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If you want to buy a botnet, it'll cost you somewhere in the region of $700 (£433). If you just want to hire someone else's for an hour, though, it can cost as little as $2 (£1.20) -- that's long ...
If you want to buy a botnet, it'll cost you somewhere in the region of $700 (£433). If you just want to hire someone else's for an hour, though, it can cost as little as $2 (£1.20) -- that's long enough to take down, say, a call centre, if that's what you were in the mood for. Maybe you'd like to spy on an ex -- for $350 (£217) you can purchase a trojan that lets you see all their incoming and outgoing texts. Or maybe you're just in the market for some good, old-fashioned spamming -- it'll only cost you $10 (£6.19) for a million emails. That's the hourly minimum wage in the UK.
This is the current state of Russia's underground market in cybercrime -- a vibrant community of ne'er-do-wells offering every conceivable kind of method for compromising computer security. It's been profiled in security firm Trend Micro's report, Russian Underground 101, and its findings are as fascinating as they are alarming. It's an insight into the workings of an entirely hidden economy, but also one that's pretty scary. Some of these things are really, really cheap.
Rik Ferguson, Trend Micro's director of security research and communications, explains to Wired.co.uk that Russia's cybercrime market is "very much a well-established market". He says: "It's very mature. It's been in place for quite some time. There are people offering niche services, and every niche is catered for." Russia is one of the major centres of cybercrime, alongside other nations like China and Brazil ("the spiritual home of banking malware").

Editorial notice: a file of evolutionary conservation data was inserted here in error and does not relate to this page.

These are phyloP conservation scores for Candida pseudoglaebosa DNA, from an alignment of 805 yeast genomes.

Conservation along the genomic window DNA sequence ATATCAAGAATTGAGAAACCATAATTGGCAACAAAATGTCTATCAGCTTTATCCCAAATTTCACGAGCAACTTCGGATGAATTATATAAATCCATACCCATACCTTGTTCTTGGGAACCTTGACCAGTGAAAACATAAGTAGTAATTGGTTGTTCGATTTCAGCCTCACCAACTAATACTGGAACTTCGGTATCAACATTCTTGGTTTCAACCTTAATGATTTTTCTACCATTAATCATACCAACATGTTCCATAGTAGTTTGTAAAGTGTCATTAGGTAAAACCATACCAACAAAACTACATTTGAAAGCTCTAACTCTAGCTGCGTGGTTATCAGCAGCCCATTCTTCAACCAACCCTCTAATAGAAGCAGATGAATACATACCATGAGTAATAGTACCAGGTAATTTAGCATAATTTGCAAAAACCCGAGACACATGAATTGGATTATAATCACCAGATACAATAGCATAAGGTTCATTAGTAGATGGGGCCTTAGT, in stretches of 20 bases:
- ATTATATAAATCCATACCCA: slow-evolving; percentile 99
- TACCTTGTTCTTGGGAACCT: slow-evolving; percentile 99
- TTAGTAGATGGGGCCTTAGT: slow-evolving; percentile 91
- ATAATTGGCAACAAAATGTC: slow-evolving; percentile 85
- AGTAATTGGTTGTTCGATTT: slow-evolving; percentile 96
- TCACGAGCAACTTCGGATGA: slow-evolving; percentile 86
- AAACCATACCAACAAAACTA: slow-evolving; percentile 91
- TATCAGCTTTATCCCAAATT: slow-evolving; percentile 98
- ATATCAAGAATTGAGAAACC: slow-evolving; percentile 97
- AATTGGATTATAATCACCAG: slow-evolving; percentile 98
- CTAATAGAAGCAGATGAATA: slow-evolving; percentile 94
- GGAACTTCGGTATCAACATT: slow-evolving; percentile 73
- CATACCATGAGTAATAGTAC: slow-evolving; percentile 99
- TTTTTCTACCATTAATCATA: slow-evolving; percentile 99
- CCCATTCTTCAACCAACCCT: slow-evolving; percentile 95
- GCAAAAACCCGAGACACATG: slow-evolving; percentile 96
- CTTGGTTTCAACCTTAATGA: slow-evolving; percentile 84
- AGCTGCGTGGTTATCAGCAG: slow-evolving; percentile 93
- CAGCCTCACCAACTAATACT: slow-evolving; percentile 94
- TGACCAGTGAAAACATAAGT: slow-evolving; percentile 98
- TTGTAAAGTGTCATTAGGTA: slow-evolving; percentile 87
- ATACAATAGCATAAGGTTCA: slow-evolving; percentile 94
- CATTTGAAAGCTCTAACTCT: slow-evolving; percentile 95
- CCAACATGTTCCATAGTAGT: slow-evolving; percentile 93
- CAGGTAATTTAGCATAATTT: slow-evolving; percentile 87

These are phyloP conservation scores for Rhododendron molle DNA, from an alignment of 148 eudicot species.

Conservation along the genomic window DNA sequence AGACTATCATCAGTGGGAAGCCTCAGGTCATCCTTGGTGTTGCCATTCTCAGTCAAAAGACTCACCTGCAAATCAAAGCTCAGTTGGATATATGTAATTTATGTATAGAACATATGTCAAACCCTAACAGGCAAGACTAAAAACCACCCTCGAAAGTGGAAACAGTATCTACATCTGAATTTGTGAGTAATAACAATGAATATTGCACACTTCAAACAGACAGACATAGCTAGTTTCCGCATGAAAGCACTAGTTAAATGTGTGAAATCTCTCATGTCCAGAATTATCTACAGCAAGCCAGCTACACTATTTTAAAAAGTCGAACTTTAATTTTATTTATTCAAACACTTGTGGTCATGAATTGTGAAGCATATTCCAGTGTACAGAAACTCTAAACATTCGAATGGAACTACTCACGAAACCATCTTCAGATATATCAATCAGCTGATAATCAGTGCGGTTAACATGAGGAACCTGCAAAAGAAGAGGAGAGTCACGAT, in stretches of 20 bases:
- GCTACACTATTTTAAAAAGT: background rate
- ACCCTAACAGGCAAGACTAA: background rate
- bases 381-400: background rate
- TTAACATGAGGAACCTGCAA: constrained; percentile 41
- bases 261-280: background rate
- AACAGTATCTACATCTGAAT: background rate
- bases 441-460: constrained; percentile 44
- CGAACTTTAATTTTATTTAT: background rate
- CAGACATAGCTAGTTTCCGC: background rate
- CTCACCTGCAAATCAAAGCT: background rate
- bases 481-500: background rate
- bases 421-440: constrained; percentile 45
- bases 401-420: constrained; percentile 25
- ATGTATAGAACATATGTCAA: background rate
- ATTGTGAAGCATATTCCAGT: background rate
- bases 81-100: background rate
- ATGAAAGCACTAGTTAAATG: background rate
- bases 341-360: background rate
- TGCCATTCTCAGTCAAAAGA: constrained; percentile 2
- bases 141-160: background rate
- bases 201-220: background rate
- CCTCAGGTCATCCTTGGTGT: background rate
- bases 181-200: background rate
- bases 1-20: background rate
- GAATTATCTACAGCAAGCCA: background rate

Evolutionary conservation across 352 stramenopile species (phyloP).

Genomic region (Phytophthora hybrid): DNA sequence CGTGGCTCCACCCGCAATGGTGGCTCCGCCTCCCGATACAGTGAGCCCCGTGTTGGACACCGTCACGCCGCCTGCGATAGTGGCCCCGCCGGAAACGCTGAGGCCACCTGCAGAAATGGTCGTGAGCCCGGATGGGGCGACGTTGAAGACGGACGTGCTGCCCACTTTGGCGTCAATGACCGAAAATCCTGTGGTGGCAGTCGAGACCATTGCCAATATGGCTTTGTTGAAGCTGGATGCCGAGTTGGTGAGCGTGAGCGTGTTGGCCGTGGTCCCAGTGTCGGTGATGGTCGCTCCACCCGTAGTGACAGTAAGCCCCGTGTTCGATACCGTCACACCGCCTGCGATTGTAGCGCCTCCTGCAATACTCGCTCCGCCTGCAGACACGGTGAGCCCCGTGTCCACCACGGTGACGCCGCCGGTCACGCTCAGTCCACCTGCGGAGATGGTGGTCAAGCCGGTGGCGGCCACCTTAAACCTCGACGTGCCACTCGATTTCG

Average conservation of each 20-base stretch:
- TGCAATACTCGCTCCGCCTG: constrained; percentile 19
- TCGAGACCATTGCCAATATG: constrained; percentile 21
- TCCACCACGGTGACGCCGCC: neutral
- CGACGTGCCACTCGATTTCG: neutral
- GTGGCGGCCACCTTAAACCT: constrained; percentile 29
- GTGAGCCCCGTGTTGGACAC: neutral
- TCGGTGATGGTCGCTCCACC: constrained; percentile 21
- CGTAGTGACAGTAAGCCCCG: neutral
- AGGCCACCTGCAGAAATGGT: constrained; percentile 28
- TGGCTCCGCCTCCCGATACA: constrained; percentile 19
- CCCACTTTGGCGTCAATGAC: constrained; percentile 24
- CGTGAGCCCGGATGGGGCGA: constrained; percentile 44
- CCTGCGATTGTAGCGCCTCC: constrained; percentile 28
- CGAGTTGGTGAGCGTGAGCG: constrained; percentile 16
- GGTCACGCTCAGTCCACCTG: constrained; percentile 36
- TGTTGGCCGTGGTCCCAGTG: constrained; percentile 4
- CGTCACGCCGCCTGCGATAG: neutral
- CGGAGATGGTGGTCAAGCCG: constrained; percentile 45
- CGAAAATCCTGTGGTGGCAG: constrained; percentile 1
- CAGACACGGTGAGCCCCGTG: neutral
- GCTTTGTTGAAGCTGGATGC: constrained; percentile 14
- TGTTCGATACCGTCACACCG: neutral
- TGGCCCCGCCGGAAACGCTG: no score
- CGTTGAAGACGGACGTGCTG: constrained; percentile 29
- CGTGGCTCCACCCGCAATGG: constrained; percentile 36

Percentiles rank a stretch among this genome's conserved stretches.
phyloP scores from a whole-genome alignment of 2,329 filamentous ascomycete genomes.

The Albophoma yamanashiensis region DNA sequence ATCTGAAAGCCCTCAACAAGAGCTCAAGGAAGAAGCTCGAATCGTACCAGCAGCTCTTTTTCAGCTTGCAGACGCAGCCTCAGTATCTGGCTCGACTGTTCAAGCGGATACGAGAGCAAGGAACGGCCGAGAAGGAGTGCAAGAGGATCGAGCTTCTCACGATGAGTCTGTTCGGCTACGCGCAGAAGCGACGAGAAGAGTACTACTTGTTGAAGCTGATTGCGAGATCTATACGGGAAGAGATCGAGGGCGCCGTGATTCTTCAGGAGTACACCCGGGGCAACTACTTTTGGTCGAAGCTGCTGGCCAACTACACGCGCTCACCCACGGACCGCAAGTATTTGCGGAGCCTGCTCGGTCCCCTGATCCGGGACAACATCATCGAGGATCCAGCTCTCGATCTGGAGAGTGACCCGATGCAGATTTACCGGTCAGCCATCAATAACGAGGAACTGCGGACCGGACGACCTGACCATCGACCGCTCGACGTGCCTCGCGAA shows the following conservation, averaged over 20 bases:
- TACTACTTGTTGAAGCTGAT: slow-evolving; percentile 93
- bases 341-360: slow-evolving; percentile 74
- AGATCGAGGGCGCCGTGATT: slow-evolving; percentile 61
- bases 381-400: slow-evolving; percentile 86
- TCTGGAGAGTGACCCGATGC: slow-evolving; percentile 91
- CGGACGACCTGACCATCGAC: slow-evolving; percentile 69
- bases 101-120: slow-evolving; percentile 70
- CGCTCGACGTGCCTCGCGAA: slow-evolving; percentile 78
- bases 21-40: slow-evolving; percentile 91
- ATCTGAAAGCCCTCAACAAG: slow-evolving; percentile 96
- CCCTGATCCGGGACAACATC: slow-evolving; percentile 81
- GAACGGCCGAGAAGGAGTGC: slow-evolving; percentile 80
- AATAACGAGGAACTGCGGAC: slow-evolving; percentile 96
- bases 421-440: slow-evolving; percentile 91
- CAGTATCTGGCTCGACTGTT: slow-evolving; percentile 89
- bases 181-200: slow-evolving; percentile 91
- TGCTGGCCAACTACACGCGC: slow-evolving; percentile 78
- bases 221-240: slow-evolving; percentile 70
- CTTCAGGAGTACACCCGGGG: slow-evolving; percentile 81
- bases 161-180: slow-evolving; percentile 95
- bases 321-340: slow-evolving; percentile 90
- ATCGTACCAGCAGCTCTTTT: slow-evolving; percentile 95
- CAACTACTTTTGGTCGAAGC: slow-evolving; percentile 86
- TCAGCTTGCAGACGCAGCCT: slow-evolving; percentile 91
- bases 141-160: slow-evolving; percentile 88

Russian Underground 101 details the range of products on offer in this established market -- Ferguson says that they can be for targeting anyone "from consumers to small businesses". He points to ZeuS, a hugely popular trojan that's been around for at least six years. It creates botnets that remotely store personal information gleaned from users' machines, and has been discovered within the networks of large organisations like Bank of America, Nasa and Amazon. In 2011, the source code for ZeuS was released into the wild -- now, Ferguson says, "it's become a criminal open source project". Versions of ZeuS go for between $200 (£124) to $500 (£309).
Cybercriminal techniques go in and out of fashion like everything else -- in that sense, ZeuS is a bit unusual in its longevity. That's in large part because viruses and trojans can be adapted to take advantage of things in the news to make their fake error messages or spam emails seem more legitimate. For example, fake sites, and fake ads for antivirus software, aren't as popular as they once were because people are just more computer literate these days. Exploits which take advantage of gaps in browser security to install code hidden in the background of a webpage have also become less common as those holes are patched up -- but programs which embed within web browsers still pose a threat, as the recent hullabaloo over a weakness in Java demonstrates.
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